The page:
Wonderful article on why the University should be open during the G20 if it considers itself a location of debate, intellectual discussion, etc..
Why U of T’s decision to close during the G20 is a mistake
by Patrick Vitale (PhD candidate in the Department of Geography at the University of Toronto) and the Liaison Officer for CUPE 3902.
University campuses, including the University of Toronto’s, have often served as safe havens for dissent and political organizing. From Berkeley to Paris to Oaxaca, students and the public have used campuses as a space to organize for a more just and equitable world. Some of the most important gains of the anti-war, feminist, civil rights, and pro-democracy movements (to name a few) were the result of political organizing on university campuses.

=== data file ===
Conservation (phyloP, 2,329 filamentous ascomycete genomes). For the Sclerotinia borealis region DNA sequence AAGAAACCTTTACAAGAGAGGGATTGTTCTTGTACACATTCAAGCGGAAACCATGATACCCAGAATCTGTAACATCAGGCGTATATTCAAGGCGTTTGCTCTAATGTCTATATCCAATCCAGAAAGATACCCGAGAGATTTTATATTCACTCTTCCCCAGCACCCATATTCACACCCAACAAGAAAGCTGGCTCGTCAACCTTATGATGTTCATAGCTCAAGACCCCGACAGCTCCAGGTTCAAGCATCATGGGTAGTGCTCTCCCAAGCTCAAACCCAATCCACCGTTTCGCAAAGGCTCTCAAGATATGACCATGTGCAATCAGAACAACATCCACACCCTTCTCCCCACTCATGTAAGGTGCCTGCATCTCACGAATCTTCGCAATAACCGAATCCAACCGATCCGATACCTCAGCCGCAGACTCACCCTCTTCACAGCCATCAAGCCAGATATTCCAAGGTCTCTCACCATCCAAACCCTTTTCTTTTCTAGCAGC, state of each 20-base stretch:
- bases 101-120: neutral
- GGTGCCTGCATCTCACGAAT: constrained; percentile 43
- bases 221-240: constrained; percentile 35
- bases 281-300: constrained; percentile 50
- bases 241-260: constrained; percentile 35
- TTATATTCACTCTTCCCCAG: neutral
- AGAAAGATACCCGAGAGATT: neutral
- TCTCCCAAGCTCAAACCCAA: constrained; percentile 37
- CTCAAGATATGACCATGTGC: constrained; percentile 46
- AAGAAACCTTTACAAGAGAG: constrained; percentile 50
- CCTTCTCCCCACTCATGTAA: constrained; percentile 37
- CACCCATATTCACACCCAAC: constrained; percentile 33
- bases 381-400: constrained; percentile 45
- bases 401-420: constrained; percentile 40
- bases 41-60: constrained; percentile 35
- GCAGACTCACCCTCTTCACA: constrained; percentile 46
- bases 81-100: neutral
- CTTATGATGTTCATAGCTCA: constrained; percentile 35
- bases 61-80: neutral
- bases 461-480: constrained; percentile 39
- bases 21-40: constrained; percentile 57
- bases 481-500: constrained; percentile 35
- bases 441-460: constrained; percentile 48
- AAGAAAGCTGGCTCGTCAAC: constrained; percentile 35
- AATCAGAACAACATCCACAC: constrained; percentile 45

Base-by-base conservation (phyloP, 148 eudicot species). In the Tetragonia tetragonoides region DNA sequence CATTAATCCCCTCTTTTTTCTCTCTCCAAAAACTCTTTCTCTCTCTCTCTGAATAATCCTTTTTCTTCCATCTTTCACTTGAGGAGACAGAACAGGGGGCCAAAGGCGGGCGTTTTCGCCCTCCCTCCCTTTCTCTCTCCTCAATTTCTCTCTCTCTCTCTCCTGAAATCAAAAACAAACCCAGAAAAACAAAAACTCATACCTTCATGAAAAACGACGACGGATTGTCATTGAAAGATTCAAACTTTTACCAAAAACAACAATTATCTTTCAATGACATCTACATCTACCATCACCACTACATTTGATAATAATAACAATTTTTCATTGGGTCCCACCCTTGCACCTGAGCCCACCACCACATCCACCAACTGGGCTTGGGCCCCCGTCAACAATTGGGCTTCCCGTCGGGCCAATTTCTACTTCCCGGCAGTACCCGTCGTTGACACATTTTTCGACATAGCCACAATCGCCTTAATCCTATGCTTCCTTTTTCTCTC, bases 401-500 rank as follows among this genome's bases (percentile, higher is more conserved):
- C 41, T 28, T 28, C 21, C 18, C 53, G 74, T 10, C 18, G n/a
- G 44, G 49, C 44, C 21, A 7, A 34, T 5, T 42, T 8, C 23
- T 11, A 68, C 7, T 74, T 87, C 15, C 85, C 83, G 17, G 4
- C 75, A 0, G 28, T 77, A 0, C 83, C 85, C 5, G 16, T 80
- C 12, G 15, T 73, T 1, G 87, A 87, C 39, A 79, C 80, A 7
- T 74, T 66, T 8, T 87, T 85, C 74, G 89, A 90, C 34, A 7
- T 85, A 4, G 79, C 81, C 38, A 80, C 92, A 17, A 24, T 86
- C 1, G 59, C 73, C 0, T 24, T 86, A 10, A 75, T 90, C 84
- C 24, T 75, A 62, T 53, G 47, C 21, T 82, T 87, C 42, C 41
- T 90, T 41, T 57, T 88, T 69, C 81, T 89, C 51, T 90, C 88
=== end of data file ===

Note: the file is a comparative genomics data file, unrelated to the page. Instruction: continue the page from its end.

At other moments in history, at Kent State and Jackson State, in Mexico City and Beijing, universities have opened their campuses to armed forces that attacked and killed students and their allies. Rather than create safe havens for dissent and political organizing, these universities exposed their students to violent police forces who gassed, beat, and shot them.
Next month, U of T’s administration can decide where it stands on this divide. Will it offer students and protesters a sanctuary or will it invite police repression? Will it create a space where the public can debate and learn about the policies of the G20, or will it barricade its gates limiting protesters’ abilities to organize?
Last Friday, Cheryl Misak, U of T’s Provost, announced the administration’s cowardly decision to close the St. George campus during the G20. The memo explicitly cites protests as a threat to students, staff, and faculty, and notes that as of Wednesday, June 23rd, “the St. George campus will be for all intents and purposes closed.”
Photo by wvs at Flickr.
And here is an expansion of the same article if you want to know more:
City Under Siege: The University of Toronto Joins the G20 Security Ring
by Katie Mazer and Patrick Vitale